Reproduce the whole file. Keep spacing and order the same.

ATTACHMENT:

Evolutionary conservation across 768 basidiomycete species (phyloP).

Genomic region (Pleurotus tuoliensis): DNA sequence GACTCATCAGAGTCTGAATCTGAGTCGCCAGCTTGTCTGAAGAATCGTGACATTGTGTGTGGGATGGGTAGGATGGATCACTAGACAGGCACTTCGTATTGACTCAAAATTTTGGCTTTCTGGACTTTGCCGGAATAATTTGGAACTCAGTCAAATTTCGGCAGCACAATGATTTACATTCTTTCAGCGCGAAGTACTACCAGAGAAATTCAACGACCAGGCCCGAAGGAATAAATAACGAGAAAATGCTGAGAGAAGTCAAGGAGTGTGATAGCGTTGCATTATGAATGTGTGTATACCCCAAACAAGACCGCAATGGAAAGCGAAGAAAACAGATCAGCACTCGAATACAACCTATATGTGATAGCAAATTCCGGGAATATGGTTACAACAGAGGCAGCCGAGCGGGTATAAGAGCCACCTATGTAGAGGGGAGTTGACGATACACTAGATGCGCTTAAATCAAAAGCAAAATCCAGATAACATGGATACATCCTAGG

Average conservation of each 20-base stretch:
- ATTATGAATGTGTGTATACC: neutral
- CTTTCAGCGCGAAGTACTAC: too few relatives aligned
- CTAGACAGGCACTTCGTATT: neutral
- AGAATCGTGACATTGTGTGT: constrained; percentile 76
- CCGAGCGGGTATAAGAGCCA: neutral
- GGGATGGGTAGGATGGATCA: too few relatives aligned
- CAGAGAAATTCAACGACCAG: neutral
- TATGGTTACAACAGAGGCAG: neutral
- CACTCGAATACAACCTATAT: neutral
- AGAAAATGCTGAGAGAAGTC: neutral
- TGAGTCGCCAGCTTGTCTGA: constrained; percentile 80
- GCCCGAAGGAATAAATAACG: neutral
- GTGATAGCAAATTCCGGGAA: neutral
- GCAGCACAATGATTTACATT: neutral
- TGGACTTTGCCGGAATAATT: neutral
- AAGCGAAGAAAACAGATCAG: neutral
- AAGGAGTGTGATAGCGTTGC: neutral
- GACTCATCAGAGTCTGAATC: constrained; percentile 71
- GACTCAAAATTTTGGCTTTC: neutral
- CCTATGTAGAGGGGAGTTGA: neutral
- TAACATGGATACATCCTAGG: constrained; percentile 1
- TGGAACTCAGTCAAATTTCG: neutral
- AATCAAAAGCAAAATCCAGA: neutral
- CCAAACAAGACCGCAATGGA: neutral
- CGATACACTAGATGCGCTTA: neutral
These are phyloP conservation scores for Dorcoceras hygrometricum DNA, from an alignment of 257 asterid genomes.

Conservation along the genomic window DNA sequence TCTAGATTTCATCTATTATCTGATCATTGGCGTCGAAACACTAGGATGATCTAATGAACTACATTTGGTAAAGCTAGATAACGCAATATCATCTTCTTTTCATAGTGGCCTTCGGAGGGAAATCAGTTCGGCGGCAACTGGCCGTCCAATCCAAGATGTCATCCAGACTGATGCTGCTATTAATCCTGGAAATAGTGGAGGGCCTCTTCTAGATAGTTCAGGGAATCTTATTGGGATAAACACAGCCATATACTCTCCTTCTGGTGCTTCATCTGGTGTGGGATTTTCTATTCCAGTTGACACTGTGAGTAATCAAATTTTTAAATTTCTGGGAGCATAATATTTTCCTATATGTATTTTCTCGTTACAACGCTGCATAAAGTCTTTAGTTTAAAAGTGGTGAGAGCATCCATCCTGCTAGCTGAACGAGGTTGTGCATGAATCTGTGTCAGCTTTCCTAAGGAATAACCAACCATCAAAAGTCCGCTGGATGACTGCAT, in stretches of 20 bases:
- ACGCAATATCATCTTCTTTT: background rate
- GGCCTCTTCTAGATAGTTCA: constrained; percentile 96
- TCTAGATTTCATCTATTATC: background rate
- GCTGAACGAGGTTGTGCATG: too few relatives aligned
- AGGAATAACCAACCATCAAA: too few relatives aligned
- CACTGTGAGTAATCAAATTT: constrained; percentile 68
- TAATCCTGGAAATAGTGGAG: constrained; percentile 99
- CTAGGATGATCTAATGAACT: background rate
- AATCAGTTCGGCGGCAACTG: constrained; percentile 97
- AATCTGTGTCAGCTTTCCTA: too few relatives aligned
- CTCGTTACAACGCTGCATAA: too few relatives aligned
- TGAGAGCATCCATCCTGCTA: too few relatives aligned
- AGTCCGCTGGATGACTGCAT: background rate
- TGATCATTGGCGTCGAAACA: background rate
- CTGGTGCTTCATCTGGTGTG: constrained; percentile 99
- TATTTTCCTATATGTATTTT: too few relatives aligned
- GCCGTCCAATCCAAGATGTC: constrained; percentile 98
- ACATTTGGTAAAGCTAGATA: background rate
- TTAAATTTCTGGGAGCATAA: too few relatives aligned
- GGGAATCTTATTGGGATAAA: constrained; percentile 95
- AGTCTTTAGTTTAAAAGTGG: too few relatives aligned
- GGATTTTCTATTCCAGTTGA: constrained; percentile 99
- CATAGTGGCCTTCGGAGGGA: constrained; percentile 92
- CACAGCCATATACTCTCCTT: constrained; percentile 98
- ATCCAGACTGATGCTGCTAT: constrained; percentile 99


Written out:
Evolutionary conservation across 768 basidiomycete species (phyloP).

Genomic region (Pleurotus tuoliensis): DNA sequence GACTCATCAGAGTCTGAATCTGAGTCGCCAGCTTGTCTGAAGAATCGTGACATTGTGTGTGGGATGGGTAGGATGGATCACTAGACAGGCACTTCGTATTGACTCAAAATTTTGGCTTTCTGGACTTTGCCGGAATAATTTGGAACTCAGTCAAATTTCGGCAGCACAATGATTTACATTCTTTCAGCGCGAAGTACTACCAGAGAAATTCAACGACCAGGCCCGAAGGAATAAATAACGAGAAAATGCTGAGAGAAGTCAAGGAGTGTGATAGCGTTGCATTATGAATGTGTGTATACCCCAAACAAGACCGCAATGGAAAGCGAAGAAAACAGATCAGCACTCGAATACAACCTATATGTGATAGCAAATTCCGGGAATATGGTTACAACAGAGGCAGCCGAGCGGGTATAAGAGCCACCTATGTAGAGGGGAGTTGACGATACACTAGATGCGCTTAAATCAAAAGCAAAATCCAGATAACATGGATACATCCTAGG

Average conservation of each 20-base stretch:
- ATTATGAATGTGTGTATACC: neutral
- CTTTCAGCGCGAAGTACTAC: too few relatives aligned
- CTAGACAGGCACTTCGTATT: neutral
- AGAATCGTGACATTGTGTGT: constrained; percentile 76
- CCGAGCGGGTATAAGAGCCA: neutral
- GGGATGGGTAGGATGGATCA: too few relatives aligned
- CAGAGAAATTCAACGACCAG: neutral
- TATGGTTACAACAGAGGCAG: neutral
- CACTCGAATACAACCTATAT: neutral
- AGAAAATGCTGAGAGAAGTC: neutral
- TGAGTCGCCAGCTTGTCTGA: constrained; percentile 80
- GCCCGAAGGAATAAATAACG: neutral
- GTGATAGCAAATTCCGGGAA: neutral
- GCAGCACAATGATTTACATT: neutral
- TGGACTTTGCCGGAATAATT: neutral
- AAGCGAAGAAAACAGATCAG: neutral
- AAGGAGTGTGATAGCGTTGC: neutral
- GACTCATCAGAGTCTGAATC: constrained; percentile 71
- GACTCAAAATTTTGGCTTTC: neutral
- CCTATGTAGAGGGGAGTTGA: neutral
- TAACATGGATACATCCTAGG: constrained; percentile 1
- TGGAACTCAGTCAAATTTCG: neutral
- AATCAAAAGCAAAATCCAGA: neutral
- CCAAACAAGACCGCAATGGA: neutral
- CGATACACTAGATGCGCTTA: neutral
These are phyloP conservation scores for Dorcoceras hygrometricum DNA, from an alignment of 257 asterid genomes.

Conservation along the genomic window DNA sequence TCTAGATTTCATCTATTATCTGATCATTGGCGTCGAAACACTAGGATGATCTAATGAACTACATTTGGTAAAGCTAGATAACGCAATATCATCTTCTTTTCATAGTGGCCTTCGGAGGGAAATCAGTTCGGCGGCAACTGGCCGTCCAATCCAAGATGTCATCCAGACTGATGCTGCTATTAATCCTGGAAATAGTGGAGGGCCTCTTCTAGATAGTTCAGGGAATCTTATTGGGATAAACACAGCCATATACTCTCCTTCTGGTGCTTCATCTGGTGTGGGATTTTCTATTCCAGTTGACACTGTGAGTAATCAAATTTTTAAATTTCTGGGAGCATAATATTTTCCTATATGTATTTTCTCGTTACAACGCTGCATAAAGTCTTTAGTTTAAAAGTGGTGAGAGCATCCATCCTGCTAGCTGAACGAGGTTGTGCATGAATCTGTGTCAGCTTTCCTAAGGAATAACCAACCATCAAAAGTCCGCTGGATGACTGCAT, in stretches of 20 bases:
- ACGCAATATCATCTTCTTTT: background rate
- GGCCTCTTCTAGATAGTTCA: constrained; percentile 96
- TCTAGATTTCATCTATTATC: background rate
- GCTGAACGAGGTTGTGCATG: too few relatives aligned
- AGGAATAACCAACCATCAAA: too few relatives aligned
- CACTGTGAGTAATCAAATTT: constrained; percentile 68
- TAATCCTGGAAATAGTGGAG: constrained; percentile 99
- CTAGGATGATCTAATGAACT: background rate
- AATCAGTTCGGCGGCAACTG: constrained; percentile 97
- AATCTGTGTCAGCTTTCCTA: too few relatives aligned
- CTCGTTACAACGCTGCATAA: too few relatives aligned
- TGAGAGCATCCATCCTGCTA: too few relatives aligned
- AGTCCGCTGGATGACTGCAT: background rate
- TGATCATTGGCGTCGAAACA: background rate
- CTGGTGCTTCATCTGGTGTG: constrained; percentile 99
- TATTTTCCTATATGTATTTT: too few relatives aligned
- GCCGTCCAATCCAAGATGTC: constrained; percentile 98
- ACATTTGGTAAAGCTAGATA: background rate
- TTAAATTTCTGGGAGCATAA: too few relatives aligned
- GGGAATCTTATTGGGATAAA: constrained; percentile 95
- AGTCTTTAGTTTAAAAGTGG: too few relatives aligned
- GGATTTTCTATTCCAGTTGA: constrained; percentile 99
- CATAGTGGCCTTCGGAGGGA: constrained; percentile 92
- CACAGCCATATACTCTCCTT: constrained; percentile 98
- ATCCAGACTGATGCTGCTAT: constrained; percentile 99